- William I think it's important to understand the factors that made GM as big as it once was and would like to be today. Let's roll back to 1965, or even before that. GM was the biggest of the Big Three. It's main competition was Ford and Chrysler, as well as it's own 5 brands competing with themselves. The import competition was all but non existent. Volkswagen was the most popular imported cars at the time. So GM had its successful 5 brands, and very little competition compared to today's market. GM was big, huge in fact. It was diversified into many other lines of business, from trains to information data processing (EDS). Again GM was huge. But being huge didn't make it better. There are many examples of GM not building the best cars they could, it's no surprise that they were building cars to maximize their profits, not to be the best built cars on the road, the closest brand to achieve that status was Cadillac. Anyone who owned a Cadillac knew it could have been a much higher level of quality than it was. It had a higher level of engineering and design features compared to it's competition. But as my Godfather used to say "how good is good?" Being as good as your competitors, isn't being as good as you could be. So, today GM does not hold 50% of the automotive market as it once did, and because of a multitude of reasons it never will again. No matter how much it improves it's quality, market value and dealer network, based on competition alone it can't have a 50% market share again. It has only 3 of its original 5 brands, and there are too many strong competitors taking pieces of the market share. So that says it's playing in a different game, therfore there's a whole new normal to use as a baseline than before. GM has to continue downsizing to fit into today's market. It can still be big, but in a different game and scale. The new normal will never be the same scale it once was as compared to the now "worlds" automotive industry. Just like how the US railroad industry had to reinvent its self to meet the changing transportation industry, and IBM has had to reinvent its self to play in the ever changing Information Technology industry it finds it's self in. IBM was once the industry leader, now it has to scale it's self down to remain in the industry it created. GM is in the same place that the railroads, IBM and other big companies like AT&T and Standard Oil have found themselves in. It seems like being the industry leader is always followed by having to reinvent it's self to just remain viable. It's part of the business cycle. GM, it's time you accept your fate, not dead, but not huge either.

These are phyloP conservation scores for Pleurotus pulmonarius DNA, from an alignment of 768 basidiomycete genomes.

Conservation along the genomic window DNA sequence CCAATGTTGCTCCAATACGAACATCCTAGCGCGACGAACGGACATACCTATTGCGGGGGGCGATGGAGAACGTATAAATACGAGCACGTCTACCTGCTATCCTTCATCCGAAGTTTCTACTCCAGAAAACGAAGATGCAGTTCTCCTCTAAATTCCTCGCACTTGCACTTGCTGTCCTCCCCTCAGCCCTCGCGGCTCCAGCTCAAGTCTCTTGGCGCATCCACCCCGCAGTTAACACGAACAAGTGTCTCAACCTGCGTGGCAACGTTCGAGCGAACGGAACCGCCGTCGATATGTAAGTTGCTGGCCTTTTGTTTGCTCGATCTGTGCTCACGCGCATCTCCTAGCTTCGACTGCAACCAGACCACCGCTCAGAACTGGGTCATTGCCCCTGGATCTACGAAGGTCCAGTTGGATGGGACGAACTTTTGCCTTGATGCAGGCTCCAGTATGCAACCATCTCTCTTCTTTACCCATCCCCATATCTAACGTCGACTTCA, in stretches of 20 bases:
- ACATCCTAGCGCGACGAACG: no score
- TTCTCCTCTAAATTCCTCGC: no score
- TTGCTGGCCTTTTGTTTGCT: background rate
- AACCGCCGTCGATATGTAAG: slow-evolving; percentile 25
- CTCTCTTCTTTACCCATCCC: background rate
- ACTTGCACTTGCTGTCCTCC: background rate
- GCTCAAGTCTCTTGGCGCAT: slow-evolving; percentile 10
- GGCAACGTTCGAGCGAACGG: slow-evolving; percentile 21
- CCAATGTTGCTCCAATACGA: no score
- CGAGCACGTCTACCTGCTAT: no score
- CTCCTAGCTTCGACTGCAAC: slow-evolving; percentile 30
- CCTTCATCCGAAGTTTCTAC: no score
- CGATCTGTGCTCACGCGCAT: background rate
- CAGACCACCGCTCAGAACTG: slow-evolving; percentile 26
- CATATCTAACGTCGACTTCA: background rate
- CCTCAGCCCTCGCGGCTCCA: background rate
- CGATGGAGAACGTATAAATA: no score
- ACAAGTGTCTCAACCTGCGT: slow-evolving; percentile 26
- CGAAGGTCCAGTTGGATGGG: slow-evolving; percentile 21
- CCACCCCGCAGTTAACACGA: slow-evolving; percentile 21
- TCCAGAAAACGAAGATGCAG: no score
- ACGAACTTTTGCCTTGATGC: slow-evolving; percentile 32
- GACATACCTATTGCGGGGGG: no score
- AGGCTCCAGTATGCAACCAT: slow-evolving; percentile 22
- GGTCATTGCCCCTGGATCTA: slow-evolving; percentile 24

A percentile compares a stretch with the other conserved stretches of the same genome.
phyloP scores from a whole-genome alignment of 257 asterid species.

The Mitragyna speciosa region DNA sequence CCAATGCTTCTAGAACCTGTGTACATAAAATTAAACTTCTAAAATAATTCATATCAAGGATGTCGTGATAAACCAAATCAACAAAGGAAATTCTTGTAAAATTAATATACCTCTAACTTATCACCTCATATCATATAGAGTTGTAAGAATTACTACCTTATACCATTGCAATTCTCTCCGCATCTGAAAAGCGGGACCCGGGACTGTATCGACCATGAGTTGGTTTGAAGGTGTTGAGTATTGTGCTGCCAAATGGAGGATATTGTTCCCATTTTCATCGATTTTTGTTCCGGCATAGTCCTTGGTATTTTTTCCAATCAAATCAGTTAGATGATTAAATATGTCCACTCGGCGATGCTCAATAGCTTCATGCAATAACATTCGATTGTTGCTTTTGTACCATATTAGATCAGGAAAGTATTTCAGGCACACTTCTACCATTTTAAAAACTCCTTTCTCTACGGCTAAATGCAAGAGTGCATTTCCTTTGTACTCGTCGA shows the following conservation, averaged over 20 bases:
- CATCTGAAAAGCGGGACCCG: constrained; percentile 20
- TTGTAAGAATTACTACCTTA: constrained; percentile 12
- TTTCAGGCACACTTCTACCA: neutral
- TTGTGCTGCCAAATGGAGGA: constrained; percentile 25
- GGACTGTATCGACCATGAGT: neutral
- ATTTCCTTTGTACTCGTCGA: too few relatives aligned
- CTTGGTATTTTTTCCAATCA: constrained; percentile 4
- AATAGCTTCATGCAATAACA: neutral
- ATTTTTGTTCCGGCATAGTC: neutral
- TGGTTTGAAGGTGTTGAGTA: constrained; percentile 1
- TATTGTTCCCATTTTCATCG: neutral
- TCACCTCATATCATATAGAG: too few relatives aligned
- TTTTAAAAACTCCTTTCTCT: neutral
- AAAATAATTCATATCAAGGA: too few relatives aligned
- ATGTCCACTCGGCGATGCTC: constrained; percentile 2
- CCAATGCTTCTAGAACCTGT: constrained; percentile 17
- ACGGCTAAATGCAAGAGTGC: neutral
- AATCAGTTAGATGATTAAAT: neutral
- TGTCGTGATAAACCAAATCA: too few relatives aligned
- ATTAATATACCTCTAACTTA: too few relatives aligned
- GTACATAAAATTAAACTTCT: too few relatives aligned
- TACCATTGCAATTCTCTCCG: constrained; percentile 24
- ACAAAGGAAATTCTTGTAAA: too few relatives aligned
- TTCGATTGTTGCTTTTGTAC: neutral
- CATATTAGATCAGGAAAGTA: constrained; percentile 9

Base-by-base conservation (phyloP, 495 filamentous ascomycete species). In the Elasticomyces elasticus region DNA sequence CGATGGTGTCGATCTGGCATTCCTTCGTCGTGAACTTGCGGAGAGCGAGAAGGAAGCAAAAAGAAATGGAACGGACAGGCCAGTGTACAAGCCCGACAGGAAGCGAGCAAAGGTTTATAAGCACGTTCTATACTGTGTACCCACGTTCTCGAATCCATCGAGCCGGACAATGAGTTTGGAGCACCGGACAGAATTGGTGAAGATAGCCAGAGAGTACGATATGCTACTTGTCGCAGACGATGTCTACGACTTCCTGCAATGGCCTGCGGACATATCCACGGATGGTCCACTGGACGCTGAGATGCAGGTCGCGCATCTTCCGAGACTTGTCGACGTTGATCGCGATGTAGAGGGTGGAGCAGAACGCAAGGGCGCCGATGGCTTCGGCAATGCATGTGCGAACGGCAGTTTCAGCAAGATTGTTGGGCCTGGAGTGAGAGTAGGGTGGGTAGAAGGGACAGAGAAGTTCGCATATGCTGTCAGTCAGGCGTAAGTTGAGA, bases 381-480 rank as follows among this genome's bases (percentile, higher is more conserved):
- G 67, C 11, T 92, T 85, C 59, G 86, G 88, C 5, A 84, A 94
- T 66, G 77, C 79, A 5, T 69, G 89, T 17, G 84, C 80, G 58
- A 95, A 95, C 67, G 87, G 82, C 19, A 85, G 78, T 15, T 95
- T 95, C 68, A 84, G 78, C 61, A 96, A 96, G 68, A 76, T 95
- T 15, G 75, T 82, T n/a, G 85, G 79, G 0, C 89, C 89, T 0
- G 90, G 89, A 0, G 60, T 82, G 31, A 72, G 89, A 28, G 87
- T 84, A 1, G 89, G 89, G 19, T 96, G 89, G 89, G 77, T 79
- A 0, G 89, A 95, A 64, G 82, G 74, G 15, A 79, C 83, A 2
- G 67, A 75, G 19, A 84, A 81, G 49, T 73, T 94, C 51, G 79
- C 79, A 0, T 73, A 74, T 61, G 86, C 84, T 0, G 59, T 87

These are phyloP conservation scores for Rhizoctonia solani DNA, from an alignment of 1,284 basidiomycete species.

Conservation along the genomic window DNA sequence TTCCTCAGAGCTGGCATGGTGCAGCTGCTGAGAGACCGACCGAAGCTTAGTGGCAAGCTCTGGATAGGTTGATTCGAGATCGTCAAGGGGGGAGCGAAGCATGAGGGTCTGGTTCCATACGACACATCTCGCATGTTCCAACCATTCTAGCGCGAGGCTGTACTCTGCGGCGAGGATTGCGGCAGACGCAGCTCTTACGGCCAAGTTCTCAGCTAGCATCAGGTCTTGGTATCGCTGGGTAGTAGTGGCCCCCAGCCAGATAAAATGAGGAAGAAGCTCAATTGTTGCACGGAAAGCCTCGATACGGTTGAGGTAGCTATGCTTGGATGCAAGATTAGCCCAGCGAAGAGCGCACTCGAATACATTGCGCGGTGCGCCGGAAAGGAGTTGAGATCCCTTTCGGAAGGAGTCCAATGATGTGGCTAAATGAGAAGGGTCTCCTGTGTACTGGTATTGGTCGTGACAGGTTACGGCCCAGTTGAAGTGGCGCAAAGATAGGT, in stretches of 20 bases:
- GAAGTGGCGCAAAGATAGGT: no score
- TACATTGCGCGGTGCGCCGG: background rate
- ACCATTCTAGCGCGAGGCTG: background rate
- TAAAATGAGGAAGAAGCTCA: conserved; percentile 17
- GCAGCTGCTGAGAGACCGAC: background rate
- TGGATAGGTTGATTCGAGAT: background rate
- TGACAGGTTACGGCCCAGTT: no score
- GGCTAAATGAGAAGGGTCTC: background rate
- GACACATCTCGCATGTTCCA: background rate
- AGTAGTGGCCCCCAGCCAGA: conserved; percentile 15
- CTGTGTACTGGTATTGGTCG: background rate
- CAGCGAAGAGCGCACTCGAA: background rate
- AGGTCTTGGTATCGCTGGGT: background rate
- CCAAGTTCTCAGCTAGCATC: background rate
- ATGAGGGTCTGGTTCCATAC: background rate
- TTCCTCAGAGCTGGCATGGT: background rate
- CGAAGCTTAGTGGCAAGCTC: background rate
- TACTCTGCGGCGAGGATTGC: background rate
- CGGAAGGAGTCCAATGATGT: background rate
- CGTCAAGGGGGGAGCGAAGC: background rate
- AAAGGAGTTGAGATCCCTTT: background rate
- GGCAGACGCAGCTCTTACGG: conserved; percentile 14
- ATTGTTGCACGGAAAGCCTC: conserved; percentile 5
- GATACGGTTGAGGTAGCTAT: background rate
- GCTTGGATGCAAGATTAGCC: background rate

- Tassos The Euro spec Taurus is the US spec Ford FUSION.Very few buyers care to see it here. FOrd has stopped making the Fusion long agoWake us when you have some interesting news to report.
- Marvin Im a current owner of a 2012 Golf R 2 Door with 5 grand on the odometer . Fun car to drive ! It's my summer cruiser. 2006 GLI with 33,000 . The R can be money pit if service by the dealership. For both cars I deal with Foreign car specialist , non union shop but they know their stuff !!! From what I gather the newer R's 22,23' too many electronic controls on the screen, plus the 12 is the last of the of the trouble free ones and fun to drive no on screen electronics Maze !
- VoGhost It's very odd to me to see so many commenters reflexively attack an American company like this. Maybe they will be able to find a job with BYD or Vinfast.
Ugh. What are your gripes with the PRV? Have you ever owned or driven a car with one? It's perfectly adequate in my '87 Peugeot 505STX. Hating on the PRV is such a tired auto-journalist trope.
Speaking of DeLorean, this three-part series is worthwhile if you are at all interested in the process of bringing a new vehicle to market: https://www.netflix.com/title/80219915 TL;DR: It is not easy to successfully bring a new vehicle to market (and gets progressively more difficult with a new company, new workforce, new technology, et al.). [Little-known fact: Most companies operating in the Real World have various constraints imposed on them - constraints which are very real, but easily ignored by automotive journalists.]